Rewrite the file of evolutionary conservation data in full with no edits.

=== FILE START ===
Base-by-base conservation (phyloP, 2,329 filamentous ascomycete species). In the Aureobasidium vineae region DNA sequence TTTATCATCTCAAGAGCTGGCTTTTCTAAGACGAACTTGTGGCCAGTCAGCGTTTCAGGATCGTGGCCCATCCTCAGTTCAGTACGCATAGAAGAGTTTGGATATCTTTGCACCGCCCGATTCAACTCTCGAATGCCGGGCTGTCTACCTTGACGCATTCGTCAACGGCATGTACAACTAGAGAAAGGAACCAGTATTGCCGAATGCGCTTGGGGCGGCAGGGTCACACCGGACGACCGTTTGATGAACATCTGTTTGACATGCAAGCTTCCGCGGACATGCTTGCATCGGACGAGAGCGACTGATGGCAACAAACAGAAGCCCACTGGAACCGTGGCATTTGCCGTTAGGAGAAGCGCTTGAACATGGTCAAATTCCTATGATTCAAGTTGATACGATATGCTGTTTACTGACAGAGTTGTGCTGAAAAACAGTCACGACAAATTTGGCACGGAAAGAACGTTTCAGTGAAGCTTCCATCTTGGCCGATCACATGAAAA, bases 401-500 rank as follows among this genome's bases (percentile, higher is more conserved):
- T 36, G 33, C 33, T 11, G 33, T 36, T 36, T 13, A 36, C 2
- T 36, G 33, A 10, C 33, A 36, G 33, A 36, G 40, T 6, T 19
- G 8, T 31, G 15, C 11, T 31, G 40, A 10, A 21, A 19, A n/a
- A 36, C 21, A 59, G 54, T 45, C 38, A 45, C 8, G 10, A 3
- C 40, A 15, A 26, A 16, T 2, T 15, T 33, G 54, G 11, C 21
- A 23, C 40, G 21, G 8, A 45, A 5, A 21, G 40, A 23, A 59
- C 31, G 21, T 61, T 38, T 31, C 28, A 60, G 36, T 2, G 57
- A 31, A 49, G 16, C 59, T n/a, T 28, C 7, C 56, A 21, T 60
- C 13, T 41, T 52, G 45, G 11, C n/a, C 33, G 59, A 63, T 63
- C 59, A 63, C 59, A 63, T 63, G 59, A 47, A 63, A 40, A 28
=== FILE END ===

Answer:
Base-by-base conservation (phyloP, 2,329 filamentous ascomycete species). In the Aureobasidium vineae region DNA sequence TTTATCATCTCAAGAGCTGGCTTTTCTAAGACGAACTTGTGGCCAGTCAGCGTTTCAGGATCGTGGCCCATCCTCAGTTCAGTACGCATAGAAGAGTTTGGATATCTTTGCACCGCCCGATTCAACTCTCGAATGCCGGGCTGTCTACCTTGACGCATTCGTCAACGGCATGTACAACTAGAGAAAGGAACCAGTATTGCCGAATGCGCTTGGGGCGGCAGGGTCACACCGGACGACCGTTTGATGAACATCTGTTTGACATGCAAGCTTCCGCGGACATGCTTGCATCGGACGAGAGCGACTGATGGCAACAAACAGAAGCCCACTGGAACCGTGGCATTTGCCGTTAGGAGAAGCGCTTGAACATGGTCAAATTCCTATGATTCAAGTTGATACGATATGCTGTTTACTGACAGAGTTGTGCTGAAAAACAGTCACGACAAATTTGGCACGGAAAGAACGTTTCAGTGAAGCTTCCATCTTGGCCGATCACATGAAAA, bases 401-500 rank as follows among this genome's bases (percentile, higher is more conserved):
- T 36, G 33, C 33, T 11, G 33, T 36, T 36, T 13, A 36, C 2
- T 36, G 33, A 10, C 33, A 36, G 33, A 36, G 40, T 6, T 19
- G 8, T 31, G 15, C 11, T 31, G 40, A 10, A 21, A 19, A n/a
- A 36, C 21, A 59, G 54, T 45, C 38, A 45, C 8, G 10, A 3
- C 40, A 15, A 26, A 16, T 2, T 15, T 33, G 54, G 11, C 21
- A 23, C 40, G 21, G 8, A 45, A 5, A 21, G 40, A 23, A 59
- C 31, G 21, T 61, T 38, T 31, C 28, A 60, G 36, T 2, G 57
- A 31, A 49, G 16, C 59, T n/a, T 28, C 7, C 56, A 21, T 60
- C 13, T 41, T 52, G 45, G 11, C n/a, C 33, G 59, A 63, T 63
- C 59, A 63, C 59, A 63, T 63, G 59, A 47, A 63, A 40, A 28